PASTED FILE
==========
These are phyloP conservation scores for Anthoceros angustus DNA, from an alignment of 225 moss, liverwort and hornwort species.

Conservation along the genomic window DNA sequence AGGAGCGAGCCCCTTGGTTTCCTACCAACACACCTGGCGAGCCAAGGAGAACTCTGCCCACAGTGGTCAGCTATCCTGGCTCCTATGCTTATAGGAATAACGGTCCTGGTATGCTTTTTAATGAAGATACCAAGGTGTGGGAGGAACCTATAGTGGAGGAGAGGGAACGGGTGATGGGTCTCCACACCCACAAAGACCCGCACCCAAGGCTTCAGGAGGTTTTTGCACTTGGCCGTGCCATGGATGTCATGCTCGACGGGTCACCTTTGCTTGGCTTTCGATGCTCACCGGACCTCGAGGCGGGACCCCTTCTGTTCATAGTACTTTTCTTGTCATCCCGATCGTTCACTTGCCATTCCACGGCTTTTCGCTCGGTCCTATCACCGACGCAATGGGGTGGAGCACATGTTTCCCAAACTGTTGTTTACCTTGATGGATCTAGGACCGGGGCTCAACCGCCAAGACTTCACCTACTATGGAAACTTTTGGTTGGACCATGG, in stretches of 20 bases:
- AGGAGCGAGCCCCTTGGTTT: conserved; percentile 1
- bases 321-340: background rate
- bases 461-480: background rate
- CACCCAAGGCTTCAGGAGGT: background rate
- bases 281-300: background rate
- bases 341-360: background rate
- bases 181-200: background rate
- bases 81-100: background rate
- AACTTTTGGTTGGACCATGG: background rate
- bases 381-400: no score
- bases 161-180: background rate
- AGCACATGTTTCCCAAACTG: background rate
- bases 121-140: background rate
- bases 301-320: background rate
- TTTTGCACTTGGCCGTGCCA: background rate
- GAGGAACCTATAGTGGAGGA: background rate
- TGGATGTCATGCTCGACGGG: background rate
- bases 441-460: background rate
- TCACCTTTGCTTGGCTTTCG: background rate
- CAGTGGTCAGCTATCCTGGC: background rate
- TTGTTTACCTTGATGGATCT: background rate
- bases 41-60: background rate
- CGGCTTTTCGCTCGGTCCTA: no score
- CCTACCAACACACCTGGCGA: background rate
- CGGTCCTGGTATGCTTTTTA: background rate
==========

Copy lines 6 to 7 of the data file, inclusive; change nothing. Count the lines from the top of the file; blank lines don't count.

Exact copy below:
- CACCCAAGGCTTCAGGAGGT: background rate
- bases 281-300: background rate